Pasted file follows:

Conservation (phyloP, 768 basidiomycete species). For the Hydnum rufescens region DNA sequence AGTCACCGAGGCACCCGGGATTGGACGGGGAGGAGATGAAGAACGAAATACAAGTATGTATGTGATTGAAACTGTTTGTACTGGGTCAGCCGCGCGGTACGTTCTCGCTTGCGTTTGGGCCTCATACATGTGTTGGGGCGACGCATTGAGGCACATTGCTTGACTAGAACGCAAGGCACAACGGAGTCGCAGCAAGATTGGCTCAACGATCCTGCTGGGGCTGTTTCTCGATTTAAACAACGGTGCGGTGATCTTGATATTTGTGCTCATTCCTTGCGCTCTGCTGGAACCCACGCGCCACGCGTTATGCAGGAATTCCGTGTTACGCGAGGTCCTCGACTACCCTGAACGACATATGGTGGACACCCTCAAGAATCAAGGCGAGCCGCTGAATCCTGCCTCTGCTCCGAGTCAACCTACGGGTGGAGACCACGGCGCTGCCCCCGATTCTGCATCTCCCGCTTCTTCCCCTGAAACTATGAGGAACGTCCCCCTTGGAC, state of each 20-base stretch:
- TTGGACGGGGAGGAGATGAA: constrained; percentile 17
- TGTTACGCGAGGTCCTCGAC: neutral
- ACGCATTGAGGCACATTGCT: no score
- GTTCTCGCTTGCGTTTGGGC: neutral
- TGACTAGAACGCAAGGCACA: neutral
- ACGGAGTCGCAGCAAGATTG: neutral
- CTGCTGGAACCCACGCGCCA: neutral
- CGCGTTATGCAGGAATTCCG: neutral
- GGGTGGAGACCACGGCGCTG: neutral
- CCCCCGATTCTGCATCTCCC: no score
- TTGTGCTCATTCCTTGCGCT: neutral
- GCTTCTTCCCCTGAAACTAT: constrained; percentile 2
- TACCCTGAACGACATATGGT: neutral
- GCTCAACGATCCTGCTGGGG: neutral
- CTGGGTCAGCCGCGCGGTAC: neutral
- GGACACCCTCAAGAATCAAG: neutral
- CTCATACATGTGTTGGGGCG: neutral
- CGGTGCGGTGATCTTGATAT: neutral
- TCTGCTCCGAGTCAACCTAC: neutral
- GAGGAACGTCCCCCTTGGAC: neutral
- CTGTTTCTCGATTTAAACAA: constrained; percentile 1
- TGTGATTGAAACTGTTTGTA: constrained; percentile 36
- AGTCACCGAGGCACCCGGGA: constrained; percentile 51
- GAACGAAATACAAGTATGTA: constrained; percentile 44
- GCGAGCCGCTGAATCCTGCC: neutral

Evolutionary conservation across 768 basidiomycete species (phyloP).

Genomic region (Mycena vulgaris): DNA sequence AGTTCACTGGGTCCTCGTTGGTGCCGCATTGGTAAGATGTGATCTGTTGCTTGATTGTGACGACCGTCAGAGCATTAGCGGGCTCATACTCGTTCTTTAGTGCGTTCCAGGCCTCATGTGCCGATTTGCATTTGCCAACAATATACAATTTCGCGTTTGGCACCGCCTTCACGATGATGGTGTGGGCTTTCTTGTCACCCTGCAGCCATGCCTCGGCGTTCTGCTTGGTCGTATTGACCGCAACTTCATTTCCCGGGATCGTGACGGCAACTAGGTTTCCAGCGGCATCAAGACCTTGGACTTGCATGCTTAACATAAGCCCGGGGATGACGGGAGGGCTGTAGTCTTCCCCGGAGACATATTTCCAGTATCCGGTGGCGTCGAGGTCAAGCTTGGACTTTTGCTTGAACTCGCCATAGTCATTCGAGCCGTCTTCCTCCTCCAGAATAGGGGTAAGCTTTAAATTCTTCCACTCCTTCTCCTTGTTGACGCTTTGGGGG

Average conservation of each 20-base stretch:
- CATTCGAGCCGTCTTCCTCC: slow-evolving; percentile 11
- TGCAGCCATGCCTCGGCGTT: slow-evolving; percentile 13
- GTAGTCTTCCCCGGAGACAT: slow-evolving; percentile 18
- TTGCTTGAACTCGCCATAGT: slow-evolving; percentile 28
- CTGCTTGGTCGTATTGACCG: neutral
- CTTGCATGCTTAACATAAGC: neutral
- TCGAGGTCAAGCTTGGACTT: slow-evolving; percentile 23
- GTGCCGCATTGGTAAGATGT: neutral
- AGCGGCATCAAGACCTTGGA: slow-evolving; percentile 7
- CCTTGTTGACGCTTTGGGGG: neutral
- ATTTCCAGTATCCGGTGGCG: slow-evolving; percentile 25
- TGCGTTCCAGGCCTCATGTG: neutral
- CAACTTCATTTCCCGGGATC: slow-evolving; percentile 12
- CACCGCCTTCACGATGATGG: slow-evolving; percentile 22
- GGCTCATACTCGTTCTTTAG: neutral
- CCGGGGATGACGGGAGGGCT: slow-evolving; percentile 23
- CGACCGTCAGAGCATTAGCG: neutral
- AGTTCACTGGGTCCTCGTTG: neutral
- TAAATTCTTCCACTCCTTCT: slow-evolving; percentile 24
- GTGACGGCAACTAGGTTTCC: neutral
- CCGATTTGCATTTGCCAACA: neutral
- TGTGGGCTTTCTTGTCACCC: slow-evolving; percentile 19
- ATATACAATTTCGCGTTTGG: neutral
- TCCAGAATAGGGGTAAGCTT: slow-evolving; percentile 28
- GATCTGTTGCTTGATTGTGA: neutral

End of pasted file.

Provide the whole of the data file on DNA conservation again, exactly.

Conservation (phyloP, 768 basidiomycete species). For the Hydnum rufescens region DNA sequence AGTCACCGAGGCACCCGGGATTGGACGGGGAGGAGATGAAGAACGAAATACAAGTATGTATGTGATTGAAACTGTTTGTACTGGGTCAGCCGCGCGGTACGTTCTCGCTTGCGTTTGGGCCTCATACATGTGTTGGGGCGACGCATTGAGGCACATTGCTTGACTAGAACGCAAGGCACAACGGAGTCGCAGCAAGATTGGCTCAACGATCCTGCTGGGGCTGTTTCTCGATTTAAACAACGGTGCGGTGATCTTGATATTTGTGCTCATTCCTTGCGCTCTGCTGGAACCCACGCGCCACGCGTTATGCAGGAATTCCGTGTTACGCGAGGTCCTCGACTACCCTGAACGACATATGGTGGACACCCTCAAGAATCAAGGCGAGCCGCTGAATCCTGCCTCTGCTCCGAGTCAACCTACGGGTGGAGACCACGGCGCTGCCCCCGATTCTGCATCTCCCGCTTCTTCCCCTGAAACTATGAGGAACGTCCCCCTTGGAC, state of each 20-base stretch:
- TTGGACGGGGAGGAGATGAA: constrained; percentile 17
- TGTTACGCGAGGTCCTCGAC: neutral
- ACGCATTGAGGCACATTGCT: no score
- GTTCTCGCTTGCGTTTGGGC: neutral
- TGACTAGAACGCAAGGCACA: neutral
- ACGGAGTCGCAGCAAGATTG: neutral
- CTGCTGGAACCCACGCGCCA: neutral
- CGCGTTATGCAGGAATTCCG: neutral
- GGGTGGAGACCACGGCGCTG: neutral
- CCCCCGATTCTGCATCTCCC: no score
- TTGTGCTCATTCCTTGCGCT: neutral
- GCTTCTTCCCCTGAAACTAT: constrained; percentile 2
- TACCCTGAACGACATATGGT: neutral
- GCTCAACGATCCTGCTGGGG: neutral
- CTGGGTCAGCCGCGCGGTAC: neutral
- GGACACCCTCAAGAATCAAG: neutral
- CTCATACATGTGTTGGGGCG: neutral
- CGGTGCGGTGATCTTGATAT: neutral
- TCTGCTCCGAGTCAACCTAC: neutral
- GAGGAACGTCCCCCTTGGAC: neutral
- CTGTTTCTCGATTTAAACAA: constrained; percentile 1
- TGTGATTGAAACTGTTTGTA: constrained; percentile 36
- AGTCACCGAGGCACCCGGGA: constrained; percentile 51
- GAACGAAATACAAGTATGTA: constrained; percentile 44
- GCGAGCCGCTGAATCCTGCC: neutral

Evolutionary conservation across 768 basidiomycete species (phyloP).

Genomic region (Mycena vulgaris): DNA sequence AGTTCACTGGGTCCTCGTTGGTGCCGCATTGGTAAGATGTGATCTGTTGCTTGATTGTGACGACCGTCAGAGCATTAGCGGGCTCATACTCGTTCTTTAGTGCGTTCCAGGCCTCATGTGCCGATTTGCATTTGCCAACAATATACAATTTCGCGTTTGGCACCGCCTTCACGATGATGGTGTGGGCTTTCTTGTCACCCTGCAGCCATGCCTCGGCGTTCTGCTTGGTCGTATTGACCGCAACTTCATTTCCCGGGATCGTGACGGCAACTAGGTTTCCAGCGGCATCAAGACCTTGGACTTGCATGCTTAACATAAGCCCGGGGATGACGGGAGGGCTGTAGTCTTCCCCGGAGACATATTTCCAGTATCCGGTGGCGTCGAGGTCAAGCTTGGACTTTTGCTTGAACTCGCCATAGTCATTCGAGCCGTCTTCCTCCTCCAGAATAGGGGTAAGCTTTAAATTCTTCCACTCCTTCTCCTTGTTGACGCTTTGGGGG

Average conservation of each 20-base stretch:
- CATTCGAGCCGTCTTCCTCC: slow-evolving; percentile 11
- TGCAGCCATGCCTCGGCGTT: slow-evolving; percentile 13
- GTAGTCTTCCCCGGAGACAT: slow-evolving; percentile 18
- TTGCTTGAACTCGCCATAGT: slow-evolving; percentile 28
- CTGCTTGGTCGTATTGACCG: neutral
- CTTGCATGCTTAACATAAGC: neutral
- TCGAGGTCAAGCTTGGACTT: slow-evolving; percentile 23
- GTGCCGCATTGGTAAGATGT: neutral
- AGCGGCATCAAGACCTTGGA: slow-evolving; percentile 7
- CCTTGTTGACGCTTTGGGGG: neutral
- ATTTCCAGTATCCGGTGGCG: slow-evolving; percentile 25
- TGCGTTCCAGGCCTCATGTG: neutral
- CAACTTCATTTCCCGGGATC: slow-evolving; percentile 12
- CACCGCCTTCACGATGATGG: slow-evolving; percentile 22
- GGCTCATACTCGTTCTTTAG: neutral
- CCGGGGATGACGGGAGGGCT: slow-evolving; percentile 23
- CGACCGTCAGAGCATTAGCG: neutral
- AGTTCACTGGGTCCTCGTTG: neutral
- TAAATTCTTCCACTCCTTCT: slow-evolving; percentile 24
- GTGACGGCAACTAGGTTTCC: neutral
- CCGATTTGCATTTGCCAACA: neutral
- TGTGGGCTTTCTTGTCACCC: slow-evolving; percentile 19
- ATATACAATTTCGCGTTTGG: neutral
- TCCAGAATAGGGGTAAGCTT: slow-evolving; percentile 28
- GATCTGTTGCTTGATTGTGA: neutral